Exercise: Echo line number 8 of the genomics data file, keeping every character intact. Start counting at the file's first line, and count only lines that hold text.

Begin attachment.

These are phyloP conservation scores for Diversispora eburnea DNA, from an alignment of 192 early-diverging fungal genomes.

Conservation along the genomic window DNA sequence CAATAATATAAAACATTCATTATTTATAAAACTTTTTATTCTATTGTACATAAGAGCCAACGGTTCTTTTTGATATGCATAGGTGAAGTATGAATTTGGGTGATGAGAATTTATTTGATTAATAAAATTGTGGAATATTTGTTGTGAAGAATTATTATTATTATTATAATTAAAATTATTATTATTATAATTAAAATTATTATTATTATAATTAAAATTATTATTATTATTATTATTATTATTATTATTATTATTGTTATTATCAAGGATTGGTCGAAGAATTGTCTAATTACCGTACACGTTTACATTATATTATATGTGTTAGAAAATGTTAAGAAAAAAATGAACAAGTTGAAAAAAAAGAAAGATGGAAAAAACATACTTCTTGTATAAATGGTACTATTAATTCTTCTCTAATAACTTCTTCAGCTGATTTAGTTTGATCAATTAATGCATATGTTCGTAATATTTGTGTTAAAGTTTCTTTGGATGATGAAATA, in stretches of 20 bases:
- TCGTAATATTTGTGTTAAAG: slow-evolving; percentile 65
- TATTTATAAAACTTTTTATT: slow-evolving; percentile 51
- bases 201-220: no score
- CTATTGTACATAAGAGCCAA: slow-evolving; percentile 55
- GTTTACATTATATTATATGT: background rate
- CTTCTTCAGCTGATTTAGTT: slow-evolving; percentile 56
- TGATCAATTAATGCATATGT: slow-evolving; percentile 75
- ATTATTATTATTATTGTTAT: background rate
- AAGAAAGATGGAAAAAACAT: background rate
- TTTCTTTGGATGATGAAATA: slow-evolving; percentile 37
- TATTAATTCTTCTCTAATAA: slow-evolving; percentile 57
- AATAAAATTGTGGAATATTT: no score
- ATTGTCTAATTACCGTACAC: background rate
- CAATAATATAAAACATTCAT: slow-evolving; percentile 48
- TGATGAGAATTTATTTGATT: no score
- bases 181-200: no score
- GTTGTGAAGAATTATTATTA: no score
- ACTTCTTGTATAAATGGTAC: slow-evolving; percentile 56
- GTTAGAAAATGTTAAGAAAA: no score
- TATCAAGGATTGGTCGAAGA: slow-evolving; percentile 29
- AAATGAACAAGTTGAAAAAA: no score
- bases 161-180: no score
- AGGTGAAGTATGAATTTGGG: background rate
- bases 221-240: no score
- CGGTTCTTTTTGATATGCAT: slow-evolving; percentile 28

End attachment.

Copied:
- CTTCTTCAGCTGATTTAGTT: slow-evolving; percentile 56